The Darkside ransomware gang has donated $ 10 from the ransom it has collected from its victims to Children International and The Water Project.
A gang of ransomware has donated one part from the ransom he has collected in charities.
The current recipients of the money are Children International, a non-profit organization for the funding of children living in extreme poverty, and The Water Project, a non-profit organization that aims to provide access in clean water throughout Africa.
Each organization seems to have received 0,88 bitcoin last week.
The sender was a group of ransomware called Darkside. The Darkside group, which has been active since August 2020, is a classic "big game hunter", which means that it follows specific big corporate networks, encrypts the data and demands huge amounts of ransoms in the millions of dollars.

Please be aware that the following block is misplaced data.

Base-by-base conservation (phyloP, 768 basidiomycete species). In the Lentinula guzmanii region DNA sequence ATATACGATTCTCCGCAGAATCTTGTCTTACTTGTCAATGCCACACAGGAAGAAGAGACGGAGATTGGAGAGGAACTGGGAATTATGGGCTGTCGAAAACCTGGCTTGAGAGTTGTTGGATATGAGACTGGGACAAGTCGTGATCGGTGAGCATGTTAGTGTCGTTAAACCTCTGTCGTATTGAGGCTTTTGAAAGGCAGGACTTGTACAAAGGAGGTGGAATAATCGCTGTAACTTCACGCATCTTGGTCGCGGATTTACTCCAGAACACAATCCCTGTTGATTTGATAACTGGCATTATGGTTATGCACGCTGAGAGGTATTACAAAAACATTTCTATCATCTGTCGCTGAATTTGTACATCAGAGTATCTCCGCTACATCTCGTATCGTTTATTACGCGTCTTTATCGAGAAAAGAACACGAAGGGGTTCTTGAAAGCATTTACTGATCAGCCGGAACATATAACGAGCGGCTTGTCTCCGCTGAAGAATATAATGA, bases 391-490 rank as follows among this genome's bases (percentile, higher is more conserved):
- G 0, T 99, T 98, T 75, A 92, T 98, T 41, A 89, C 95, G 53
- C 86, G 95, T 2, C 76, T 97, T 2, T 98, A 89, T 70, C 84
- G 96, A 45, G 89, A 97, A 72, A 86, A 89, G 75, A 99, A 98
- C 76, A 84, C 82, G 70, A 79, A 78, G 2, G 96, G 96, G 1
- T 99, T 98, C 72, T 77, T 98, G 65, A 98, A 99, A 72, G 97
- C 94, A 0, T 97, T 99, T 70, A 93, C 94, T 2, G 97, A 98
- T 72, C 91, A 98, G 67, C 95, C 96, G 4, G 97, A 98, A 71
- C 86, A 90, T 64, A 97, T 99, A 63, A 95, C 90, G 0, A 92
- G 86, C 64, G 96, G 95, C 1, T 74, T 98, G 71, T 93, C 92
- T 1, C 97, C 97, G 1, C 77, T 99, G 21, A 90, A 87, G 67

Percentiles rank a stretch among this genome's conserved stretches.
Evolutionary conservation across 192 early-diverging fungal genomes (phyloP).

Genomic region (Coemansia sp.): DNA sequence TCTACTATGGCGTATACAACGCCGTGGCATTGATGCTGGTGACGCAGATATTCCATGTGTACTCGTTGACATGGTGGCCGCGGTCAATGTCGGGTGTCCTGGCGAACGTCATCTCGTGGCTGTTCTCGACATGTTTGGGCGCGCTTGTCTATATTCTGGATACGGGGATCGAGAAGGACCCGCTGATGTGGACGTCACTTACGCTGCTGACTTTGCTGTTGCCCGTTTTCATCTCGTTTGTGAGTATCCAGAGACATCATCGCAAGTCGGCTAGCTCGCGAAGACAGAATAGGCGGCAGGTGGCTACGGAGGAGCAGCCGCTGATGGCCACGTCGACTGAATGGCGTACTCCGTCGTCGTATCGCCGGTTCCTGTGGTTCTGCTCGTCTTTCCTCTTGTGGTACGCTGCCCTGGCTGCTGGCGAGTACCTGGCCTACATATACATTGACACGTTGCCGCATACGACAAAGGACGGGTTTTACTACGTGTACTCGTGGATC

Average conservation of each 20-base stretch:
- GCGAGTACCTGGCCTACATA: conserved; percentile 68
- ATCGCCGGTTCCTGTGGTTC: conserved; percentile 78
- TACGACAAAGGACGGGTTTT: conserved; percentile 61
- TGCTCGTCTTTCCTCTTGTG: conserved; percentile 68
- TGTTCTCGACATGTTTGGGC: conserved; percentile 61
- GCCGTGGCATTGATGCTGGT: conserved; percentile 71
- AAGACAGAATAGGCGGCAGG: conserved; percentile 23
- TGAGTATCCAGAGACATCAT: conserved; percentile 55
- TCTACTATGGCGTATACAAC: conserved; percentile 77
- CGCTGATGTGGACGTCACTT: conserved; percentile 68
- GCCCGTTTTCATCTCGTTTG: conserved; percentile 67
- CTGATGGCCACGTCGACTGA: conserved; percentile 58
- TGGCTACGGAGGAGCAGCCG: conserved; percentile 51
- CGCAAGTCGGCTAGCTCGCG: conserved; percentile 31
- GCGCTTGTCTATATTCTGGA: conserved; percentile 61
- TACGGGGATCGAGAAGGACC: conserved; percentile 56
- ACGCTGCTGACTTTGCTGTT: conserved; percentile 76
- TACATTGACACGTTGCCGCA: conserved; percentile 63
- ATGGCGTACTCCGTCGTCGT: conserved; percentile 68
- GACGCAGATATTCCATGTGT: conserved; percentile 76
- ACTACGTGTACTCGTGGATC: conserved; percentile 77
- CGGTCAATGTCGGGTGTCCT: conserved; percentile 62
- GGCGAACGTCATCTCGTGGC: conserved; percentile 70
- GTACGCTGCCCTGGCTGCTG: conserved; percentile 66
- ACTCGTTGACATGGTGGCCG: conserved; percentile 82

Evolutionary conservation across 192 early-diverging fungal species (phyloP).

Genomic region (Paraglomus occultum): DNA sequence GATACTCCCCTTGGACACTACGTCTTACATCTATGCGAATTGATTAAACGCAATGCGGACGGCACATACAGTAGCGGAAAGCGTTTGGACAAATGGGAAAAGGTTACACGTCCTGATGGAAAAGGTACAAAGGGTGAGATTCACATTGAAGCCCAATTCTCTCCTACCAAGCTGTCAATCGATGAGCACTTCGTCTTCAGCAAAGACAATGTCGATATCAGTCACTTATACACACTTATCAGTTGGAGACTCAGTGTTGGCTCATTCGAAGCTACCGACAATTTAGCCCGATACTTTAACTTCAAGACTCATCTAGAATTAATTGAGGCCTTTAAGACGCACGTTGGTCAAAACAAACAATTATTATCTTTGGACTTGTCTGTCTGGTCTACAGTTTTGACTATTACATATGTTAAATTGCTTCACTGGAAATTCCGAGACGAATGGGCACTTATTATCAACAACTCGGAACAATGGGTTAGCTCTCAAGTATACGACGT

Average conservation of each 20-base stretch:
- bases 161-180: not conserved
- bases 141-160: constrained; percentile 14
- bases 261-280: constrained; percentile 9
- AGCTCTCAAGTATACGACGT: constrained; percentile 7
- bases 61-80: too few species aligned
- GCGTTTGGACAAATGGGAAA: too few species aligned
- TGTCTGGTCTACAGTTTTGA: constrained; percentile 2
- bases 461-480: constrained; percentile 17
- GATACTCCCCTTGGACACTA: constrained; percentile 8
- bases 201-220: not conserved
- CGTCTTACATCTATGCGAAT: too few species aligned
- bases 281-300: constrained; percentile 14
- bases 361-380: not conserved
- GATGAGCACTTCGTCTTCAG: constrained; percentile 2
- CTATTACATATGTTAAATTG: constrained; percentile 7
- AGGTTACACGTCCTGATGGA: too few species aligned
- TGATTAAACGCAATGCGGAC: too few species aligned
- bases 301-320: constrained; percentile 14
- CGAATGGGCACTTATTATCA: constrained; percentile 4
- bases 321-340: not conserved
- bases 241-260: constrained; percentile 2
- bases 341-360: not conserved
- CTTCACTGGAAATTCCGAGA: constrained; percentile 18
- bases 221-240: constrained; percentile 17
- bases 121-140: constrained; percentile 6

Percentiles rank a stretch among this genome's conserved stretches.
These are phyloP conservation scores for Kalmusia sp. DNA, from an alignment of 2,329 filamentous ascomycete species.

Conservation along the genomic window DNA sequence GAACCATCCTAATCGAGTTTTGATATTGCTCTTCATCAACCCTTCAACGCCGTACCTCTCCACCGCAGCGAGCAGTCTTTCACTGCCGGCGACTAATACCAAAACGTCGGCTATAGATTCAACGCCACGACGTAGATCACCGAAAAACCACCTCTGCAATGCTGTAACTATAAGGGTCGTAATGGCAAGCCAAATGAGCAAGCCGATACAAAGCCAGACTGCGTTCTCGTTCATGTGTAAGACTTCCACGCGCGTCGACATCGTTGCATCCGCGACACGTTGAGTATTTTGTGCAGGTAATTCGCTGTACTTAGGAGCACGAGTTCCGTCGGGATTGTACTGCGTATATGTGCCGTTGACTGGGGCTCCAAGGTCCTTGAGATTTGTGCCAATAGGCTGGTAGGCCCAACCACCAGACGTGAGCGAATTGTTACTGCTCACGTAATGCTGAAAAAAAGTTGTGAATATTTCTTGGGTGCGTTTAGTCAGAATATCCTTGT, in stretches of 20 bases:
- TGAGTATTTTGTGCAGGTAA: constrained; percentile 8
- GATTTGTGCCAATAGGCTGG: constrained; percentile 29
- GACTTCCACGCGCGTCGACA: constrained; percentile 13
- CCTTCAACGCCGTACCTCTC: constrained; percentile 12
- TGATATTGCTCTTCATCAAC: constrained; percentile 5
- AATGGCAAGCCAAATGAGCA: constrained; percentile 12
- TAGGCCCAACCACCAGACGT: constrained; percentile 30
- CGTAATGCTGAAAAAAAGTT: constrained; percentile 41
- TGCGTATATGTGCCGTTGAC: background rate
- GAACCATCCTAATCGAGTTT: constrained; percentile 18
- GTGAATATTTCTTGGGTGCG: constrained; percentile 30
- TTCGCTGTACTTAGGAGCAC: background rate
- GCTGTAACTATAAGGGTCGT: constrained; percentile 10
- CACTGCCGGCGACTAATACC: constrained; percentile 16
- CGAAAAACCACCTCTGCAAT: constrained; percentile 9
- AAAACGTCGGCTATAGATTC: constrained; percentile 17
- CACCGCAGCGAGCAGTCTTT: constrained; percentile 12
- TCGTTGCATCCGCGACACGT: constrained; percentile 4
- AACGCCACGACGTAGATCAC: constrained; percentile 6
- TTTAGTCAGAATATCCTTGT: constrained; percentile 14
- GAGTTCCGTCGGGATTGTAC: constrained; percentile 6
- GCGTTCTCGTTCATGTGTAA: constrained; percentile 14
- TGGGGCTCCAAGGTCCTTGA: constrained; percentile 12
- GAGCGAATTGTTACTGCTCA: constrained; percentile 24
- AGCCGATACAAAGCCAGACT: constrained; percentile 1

"As we said in the first press release - we only target big profitable companies," the Darkside team wrote on a dark web portal page published on Monday.
"We believe it is fair that some of the money paid by the victims be donated to charity. aims. "No matter how bad you think our job is, we are pleased to know that we have helped to change someone's life."
This "press release", as the team calls it, comes after a similar one posted online in August, where the team promised not to encrypt files belonging to hospitals, schools, universities, non-profit and governmental sectors.
Of course, we do not know if they kept their promise. Other ransomware gangs have vowed not to attack healthcare at the start of its pandemic. Mesures COVID-19, but in the end they did not keep their word.
In addition, the Darkside group is not the first gang to donate money to charities and non-profit organizations.
In 2016, a hacking team called Phineas Fisher claimed to have hacked one bank and gave the money to the autonomous Syrian province of Rojava.
In 2018, the GandCrab gang released free keys decryption for the victims in war-torn Syria.
The GandCrab gang also added an exception to code telling her that she would not encrypt them archives of victims in this country. Ironically, this exception for the Syrians victims is what helped security researchers connect the team to ransomware REvil when the GandCrab team stopped and tried to start a new business with a new name (REvil or Sodinokibi).